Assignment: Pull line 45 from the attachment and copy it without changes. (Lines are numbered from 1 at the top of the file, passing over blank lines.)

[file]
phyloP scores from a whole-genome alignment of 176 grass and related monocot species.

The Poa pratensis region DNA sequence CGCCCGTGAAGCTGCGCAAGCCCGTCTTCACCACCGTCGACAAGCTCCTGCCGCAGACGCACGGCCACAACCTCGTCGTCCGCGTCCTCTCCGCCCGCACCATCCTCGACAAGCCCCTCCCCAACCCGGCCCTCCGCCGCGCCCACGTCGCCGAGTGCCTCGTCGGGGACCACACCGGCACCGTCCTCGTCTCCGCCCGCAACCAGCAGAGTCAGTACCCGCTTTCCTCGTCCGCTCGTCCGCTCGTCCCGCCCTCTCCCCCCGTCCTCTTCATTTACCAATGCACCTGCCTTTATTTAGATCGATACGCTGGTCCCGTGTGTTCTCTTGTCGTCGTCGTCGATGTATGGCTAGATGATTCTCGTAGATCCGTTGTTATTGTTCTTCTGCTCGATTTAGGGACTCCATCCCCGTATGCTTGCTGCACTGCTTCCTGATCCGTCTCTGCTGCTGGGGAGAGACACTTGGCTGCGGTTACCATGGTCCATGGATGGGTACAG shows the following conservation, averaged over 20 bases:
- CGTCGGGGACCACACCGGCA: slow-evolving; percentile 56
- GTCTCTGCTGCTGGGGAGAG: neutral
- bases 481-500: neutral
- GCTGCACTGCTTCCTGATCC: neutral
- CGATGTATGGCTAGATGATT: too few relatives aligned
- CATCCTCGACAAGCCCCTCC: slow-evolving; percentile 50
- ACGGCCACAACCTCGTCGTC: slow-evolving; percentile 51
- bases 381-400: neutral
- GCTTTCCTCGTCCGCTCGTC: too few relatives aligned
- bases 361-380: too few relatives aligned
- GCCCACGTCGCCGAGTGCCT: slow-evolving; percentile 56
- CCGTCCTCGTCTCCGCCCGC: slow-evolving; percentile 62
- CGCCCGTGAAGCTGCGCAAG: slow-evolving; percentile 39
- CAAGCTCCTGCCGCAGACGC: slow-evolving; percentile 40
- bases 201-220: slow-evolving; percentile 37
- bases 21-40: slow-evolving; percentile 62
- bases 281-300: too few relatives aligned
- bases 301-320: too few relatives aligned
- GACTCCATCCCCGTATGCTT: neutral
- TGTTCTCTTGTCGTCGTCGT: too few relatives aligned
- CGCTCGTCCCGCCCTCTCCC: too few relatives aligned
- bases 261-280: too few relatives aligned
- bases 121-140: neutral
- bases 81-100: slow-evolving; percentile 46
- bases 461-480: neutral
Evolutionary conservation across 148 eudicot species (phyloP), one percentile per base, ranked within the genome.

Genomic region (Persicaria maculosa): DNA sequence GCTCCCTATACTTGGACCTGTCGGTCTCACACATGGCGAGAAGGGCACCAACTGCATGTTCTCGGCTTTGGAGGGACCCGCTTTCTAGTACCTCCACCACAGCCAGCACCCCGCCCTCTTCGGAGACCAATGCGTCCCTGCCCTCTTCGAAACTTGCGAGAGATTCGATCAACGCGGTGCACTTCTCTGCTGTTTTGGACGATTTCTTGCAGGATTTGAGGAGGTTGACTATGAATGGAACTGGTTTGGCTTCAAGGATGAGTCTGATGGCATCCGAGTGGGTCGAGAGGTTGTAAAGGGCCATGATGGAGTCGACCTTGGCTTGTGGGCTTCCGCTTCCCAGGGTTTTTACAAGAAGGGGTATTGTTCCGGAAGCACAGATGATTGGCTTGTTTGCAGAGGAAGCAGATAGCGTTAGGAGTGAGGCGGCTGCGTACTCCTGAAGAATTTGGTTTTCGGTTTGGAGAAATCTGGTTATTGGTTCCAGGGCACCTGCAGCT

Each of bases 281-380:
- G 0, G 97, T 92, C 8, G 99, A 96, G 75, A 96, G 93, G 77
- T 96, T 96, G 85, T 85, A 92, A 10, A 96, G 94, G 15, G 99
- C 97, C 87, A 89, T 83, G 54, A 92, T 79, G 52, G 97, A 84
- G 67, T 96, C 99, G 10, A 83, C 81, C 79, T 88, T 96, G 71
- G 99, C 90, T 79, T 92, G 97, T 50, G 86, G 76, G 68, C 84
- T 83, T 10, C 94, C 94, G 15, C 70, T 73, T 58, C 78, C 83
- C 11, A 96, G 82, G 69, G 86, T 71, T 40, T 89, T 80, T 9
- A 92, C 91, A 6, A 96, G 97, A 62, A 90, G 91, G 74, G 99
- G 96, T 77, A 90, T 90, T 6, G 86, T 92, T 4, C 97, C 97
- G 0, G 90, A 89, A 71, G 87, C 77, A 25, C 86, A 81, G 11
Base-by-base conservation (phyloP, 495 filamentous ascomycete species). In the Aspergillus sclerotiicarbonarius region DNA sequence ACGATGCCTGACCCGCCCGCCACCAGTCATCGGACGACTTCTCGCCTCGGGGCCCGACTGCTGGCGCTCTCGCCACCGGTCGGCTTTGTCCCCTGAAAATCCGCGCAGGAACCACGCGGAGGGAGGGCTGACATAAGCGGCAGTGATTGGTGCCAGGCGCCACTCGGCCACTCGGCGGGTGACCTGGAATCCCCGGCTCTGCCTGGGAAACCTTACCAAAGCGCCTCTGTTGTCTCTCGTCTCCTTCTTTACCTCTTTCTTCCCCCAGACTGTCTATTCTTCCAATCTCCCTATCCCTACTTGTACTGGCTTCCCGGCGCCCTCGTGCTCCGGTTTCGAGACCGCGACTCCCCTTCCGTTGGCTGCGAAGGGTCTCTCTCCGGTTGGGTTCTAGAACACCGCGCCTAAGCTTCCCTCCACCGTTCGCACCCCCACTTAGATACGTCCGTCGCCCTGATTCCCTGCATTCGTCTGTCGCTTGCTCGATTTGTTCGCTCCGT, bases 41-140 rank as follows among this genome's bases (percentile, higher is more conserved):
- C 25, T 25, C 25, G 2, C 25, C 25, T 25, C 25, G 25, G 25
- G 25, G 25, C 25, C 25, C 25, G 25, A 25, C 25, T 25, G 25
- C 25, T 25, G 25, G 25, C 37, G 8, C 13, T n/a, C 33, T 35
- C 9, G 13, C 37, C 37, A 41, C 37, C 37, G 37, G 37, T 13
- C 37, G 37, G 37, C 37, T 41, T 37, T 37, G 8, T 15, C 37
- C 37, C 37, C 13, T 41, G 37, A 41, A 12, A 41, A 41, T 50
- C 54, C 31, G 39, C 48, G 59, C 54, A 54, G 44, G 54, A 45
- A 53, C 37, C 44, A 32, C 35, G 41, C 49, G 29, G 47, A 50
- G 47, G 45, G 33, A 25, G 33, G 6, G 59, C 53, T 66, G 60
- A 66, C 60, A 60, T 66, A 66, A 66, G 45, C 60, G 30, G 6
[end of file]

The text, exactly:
- C 9, G 13, C 37, C 37, A 41, C 37, C 37, G 37, G 37, T 13